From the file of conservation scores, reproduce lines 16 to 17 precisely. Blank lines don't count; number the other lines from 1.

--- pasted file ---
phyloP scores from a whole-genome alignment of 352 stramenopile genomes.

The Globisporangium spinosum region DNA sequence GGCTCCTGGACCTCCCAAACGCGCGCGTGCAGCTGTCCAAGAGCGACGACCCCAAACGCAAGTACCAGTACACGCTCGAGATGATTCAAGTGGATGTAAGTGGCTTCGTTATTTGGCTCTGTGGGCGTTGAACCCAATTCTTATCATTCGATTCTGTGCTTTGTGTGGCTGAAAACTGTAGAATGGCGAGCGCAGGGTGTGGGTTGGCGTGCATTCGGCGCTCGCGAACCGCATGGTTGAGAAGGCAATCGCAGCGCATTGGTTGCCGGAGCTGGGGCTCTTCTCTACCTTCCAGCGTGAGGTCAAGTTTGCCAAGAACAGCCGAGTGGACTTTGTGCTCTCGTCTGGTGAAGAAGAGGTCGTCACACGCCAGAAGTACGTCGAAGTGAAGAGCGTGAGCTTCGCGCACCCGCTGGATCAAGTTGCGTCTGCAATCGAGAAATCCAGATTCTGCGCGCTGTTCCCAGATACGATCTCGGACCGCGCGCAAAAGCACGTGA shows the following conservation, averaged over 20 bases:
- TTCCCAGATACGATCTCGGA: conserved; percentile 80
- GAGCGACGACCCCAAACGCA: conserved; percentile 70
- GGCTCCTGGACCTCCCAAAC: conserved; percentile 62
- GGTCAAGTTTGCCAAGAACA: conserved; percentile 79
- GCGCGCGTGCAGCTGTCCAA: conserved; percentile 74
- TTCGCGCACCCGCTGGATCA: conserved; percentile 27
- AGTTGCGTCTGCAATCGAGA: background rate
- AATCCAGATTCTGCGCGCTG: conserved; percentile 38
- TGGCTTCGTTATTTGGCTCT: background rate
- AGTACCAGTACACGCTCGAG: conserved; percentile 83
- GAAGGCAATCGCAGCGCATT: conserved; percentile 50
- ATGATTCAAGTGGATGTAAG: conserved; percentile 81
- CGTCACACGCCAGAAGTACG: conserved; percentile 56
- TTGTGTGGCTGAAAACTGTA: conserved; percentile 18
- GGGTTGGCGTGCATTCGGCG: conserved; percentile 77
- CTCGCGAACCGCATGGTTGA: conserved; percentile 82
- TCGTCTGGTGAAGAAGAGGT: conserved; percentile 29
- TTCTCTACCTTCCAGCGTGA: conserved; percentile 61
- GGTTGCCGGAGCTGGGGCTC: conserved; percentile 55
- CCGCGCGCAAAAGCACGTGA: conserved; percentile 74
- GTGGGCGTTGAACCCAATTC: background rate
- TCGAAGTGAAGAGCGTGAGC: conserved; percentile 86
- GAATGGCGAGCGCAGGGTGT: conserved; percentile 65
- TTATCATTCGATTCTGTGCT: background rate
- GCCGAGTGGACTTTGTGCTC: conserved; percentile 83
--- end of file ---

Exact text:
- TTGTGTGGCTGAAAACTGTA: conserved; percentile 18
- GGGTTGGCGTGCATTCGGCG: conserved; percentile 77